There is no warrant that re-examination should be limited to one or two questions. If the exigency requires any number of questions can be asked in re-examination.

But in this case the Additional Public Prosecutor in the trial court seemed oblivious of such a right. It is rather amazing that he did not avail himself of that right in respect of a single witness. The defence counsel would have had a free day as he was left totally undisturbed by the Public Prosecutor. Be that as it may, side-stepping above items of evidence is hardly sufficient to end the woes of the appellant because the prosecution examined two of the most important witnesses to the occurrence, PW-8 Ramashray - the conductor, and PW-12 Jabbar Khan - the driver.

PW-8 had given three former statements regarding the occurrence (Ext.P-12 the First Information Statement, and then what the Investigating Officer recorded under Section 161 of the Code, and another statement which the magistrate recorded under Section 164 of the Code). The defence counsel used all those three statements to ferret out one or two omissions therefrom for confronting PW-8. The trial court on the strength of such answers castigated PW-8. This was what the Sessions Judge said about their evidence:

Ramshray (PW-8) stood contradicted on material and vital points from the first information report Ex.P.11, case diary statement ex.D-1. Those contradictions relate to the material and vital points. These details go to show that Ramshray (PW-8) is not a truthful or reliable witness. He was made to modulate his version but to suit the prosecution case and it is not safe to place implicit reliance on his testimony. The evidence of this witness appears artificial, unnatural and improbable and suffers from intrinsic infirmities. In the circumstances, his testimony cannot be accepted on its face value.

Shri Uday Umesah Lalit, learned counsel for the appellant tried to support the said reasoning of the trial court. We feel that the approach made by the trial court in groping for discrepancies in the testimony of such important witnesses had resulted in the unmerited acquittal.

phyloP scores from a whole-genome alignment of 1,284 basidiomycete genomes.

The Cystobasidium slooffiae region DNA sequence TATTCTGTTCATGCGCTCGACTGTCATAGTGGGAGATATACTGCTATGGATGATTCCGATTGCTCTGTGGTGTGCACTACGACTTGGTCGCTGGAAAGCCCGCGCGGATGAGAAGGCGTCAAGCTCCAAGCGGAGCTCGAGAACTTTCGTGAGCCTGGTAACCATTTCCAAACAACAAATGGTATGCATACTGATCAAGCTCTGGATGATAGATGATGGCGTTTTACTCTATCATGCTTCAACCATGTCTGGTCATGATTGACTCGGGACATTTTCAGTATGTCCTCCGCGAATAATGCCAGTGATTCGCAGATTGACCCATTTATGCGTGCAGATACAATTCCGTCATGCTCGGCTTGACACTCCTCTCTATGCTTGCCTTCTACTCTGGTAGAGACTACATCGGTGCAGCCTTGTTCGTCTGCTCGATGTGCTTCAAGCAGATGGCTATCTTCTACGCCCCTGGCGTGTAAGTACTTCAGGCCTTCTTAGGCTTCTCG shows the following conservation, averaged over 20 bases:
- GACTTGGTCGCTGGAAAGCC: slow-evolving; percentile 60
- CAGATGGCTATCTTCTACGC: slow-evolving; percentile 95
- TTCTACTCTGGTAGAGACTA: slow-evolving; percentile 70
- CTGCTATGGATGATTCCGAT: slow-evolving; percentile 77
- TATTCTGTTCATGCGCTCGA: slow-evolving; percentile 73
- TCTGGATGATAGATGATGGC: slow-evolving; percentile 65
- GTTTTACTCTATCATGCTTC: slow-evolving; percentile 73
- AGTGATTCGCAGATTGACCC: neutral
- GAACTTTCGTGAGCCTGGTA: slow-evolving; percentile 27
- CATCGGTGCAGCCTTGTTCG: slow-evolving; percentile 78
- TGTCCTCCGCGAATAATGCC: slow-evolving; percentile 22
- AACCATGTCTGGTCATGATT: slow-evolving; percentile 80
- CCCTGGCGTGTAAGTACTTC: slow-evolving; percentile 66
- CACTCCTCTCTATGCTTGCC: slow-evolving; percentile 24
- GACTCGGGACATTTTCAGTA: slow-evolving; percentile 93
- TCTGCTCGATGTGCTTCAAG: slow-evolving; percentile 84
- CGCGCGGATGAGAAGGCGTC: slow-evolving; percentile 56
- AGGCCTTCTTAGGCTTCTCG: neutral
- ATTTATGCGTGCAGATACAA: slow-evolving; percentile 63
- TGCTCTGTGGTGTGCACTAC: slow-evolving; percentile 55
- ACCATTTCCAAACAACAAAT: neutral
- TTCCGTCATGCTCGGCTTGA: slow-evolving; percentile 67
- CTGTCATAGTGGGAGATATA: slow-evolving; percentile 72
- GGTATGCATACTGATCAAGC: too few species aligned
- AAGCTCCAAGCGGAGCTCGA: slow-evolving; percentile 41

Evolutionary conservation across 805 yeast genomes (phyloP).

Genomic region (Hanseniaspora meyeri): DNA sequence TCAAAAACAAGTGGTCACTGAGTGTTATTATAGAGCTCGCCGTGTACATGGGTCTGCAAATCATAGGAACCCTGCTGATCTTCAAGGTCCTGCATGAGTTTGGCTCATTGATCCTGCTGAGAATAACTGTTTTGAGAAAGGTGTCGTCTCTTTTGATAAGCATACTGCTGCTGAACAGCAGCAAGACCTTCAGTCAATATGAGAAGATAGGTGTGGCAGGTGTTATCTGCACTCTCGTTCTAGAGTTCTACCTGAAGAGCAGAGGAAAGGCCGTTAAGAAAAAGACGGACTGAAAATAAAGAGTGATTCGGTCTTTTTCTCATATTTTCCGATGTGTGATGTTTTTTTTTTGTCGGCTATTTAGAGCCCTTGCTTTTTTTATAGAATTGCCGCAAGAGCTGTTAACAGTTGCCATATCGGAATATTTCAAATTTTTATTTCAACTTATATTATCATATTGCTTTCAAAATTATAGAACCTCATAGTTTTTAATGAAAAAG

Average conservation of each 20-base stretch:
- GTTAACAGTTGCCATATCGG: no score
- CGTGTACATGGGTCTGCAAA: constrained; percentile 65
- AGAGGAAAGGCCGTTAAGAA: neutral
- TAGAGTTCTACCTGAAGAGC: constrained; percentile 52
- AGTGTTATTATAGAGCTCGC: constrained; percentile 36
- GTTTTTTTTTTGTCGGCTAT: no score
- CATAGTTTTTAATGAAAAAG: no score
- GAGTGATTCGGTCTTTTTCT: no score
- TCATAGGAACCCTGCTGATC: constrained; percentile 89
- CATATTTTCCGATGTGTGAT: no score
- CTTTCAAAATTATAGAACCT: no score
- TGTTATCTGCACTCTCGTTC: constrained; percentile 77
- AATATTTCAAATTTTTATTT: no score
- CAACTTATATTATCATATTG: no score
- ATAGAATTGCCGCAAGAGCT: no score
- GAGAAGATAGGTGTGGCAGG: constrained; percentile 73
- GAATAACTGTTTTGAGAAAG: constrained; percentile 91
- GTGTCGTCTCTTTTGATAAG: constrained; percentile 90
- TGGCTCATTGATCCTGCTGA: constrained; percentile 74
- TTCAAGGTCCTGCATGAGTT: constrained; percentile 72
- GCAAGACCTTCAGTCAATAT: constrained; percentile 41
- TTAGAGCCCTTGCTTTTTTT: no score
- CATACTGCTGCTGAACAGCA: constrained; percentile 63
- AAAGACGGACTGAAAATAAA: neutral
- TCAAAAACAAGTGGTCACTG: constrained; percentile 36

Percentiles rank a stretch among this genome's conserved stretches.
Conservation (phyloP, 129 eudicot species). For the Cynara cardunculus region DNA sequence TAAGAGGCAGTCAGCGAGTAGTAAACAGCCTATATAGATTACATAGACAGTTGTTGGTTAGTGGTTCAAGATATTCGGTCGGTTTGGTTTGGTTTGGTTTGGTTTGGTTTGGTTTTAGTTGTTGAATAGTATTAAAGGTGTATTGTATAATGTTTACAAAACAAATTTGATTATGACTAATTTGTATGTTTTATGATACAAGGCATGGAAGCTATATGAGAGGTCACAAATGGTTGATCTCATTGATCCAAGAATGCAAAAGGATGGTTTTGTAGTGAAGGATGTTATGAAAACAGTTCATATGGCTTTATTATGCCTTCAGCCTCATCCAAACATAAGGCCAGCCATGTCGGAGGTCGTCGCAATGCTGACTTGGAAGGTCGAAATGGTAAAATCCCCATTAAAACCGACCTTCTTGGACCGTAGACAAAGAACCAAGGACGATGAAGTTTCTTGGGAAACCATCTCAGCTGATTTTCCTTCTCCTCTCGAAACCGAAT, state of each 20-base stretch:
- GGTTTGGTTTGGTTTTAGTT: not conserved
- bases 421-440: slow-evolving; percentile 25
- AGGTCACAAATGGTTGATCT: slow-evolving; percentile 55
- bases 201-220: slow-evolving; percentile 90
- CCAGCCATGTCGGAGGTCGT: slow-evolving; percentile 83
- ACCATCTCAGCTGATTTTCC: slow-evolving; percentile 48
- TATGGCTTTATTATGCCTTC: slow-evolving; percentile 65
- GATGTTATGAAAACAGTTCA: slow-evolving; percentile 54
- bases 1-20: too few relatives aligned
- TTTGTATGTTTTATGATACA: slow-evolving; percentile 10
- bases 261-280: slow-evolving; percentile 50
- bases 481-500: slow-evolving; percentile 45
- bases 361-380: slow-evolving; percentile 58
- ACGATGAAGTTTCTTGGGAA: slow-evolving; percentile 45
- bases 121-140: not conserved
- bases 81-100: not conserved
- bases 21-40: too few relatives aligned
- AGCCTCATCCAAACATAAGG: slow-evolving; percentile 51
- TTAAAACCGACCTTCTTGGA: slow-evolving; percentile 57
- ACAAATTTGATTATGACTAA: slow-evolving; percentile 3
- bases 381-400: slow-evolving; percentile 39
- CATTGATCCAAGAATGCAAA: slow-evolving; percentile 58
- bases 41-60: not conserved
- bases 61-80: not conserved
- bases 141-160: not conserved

When eye-witness is examined at length it is quite possible for him to make some discrepancies. No true witness can possibly escape from making some discrepant details. Perhaps an untrue witness who is well tutored can successfully make his testimony totally non-discrepant. But courts should bear in mind that it is only when discrepancies in the evidence of a witness are so incompatible with the credibility of his version that the court is justified in jettisoning his evidence. But too serious a view to be adopted on mere variations falling in the narration of an incident (either as between the evidence of two witnesses or as between two statements of the same witness) is an unrealistic approach for judicial scrutiny.

It is a common practice in trial courts to make out contradictions from previous statement of a witness for confronting him during cross-examination. Merely because there is inconsistency in evidence it is not sufficient to impair the credit of the witness. No doubt Section 155 of the Evidence Act provides scope for impeaching the credit of a witness by proof of inconsistent former statement. But a reading of the Section would indicate that all inconsistent statements are not sufficient to impeach the credit of the witness. The material portion of the Section is extracted below: 155. Impeaching credit of witness.- The credit of a witness maybe impeached in the following ways by the adverse party, or, with the consent of the court, by the party who calls him (3) by proof of former statements inconsistent with any part of his evidence which is liable to be contradicted.

A former statement though seemingly inconsistent with the evidence need not necessarily be sufficient to amount to contradiction. Only such of the inconsistent statement which is liable to be contradicted would affect the credit of the witness. Section 145 of the Evidence Act also enables the cross-examiner to use any former statement of the witness, but it cautions that if it is intended to contradict the witness the cross-examiner is enjoined to comply with the formality prescribed therein. Section 162 of Code also permits the cross-examiner to use the previous statement of the witness (recorded under Section 161 of the Code) for the only limited purpose, i.e. to contradict the witness.

To contradict a witness, therefore, must be to discredit the particular version of the witness. Unless the former statement has the potency to discredit the present statement, even if the latter is at variance with the former to some extent it would not be helpful to contradict that witness, (vide Tahsildar Singh and anr. vs. State of U.P., AIR 1959 SC 1012).

In this case the evidence of the conductor and the driver of the bus evinces credibility. As pointed out earlier they are the most natural witnesses for the murder which took place inside the bus. The minor variations which the defence counsel discovered from their former statements did not amount to discredit the core of their evidence. The strained reasoning of the Sessions Judge for side-stepping their evidence is too fragile for judicial countenance. The Division Bench of the High Court has rightly reversed the finding regarding the credibility of their evidence.

For the aforesaid reasons we agree with the High Court that appellants are liable to be convicted under Section 302 of the IPC. We, therefore, dismiss this appeal.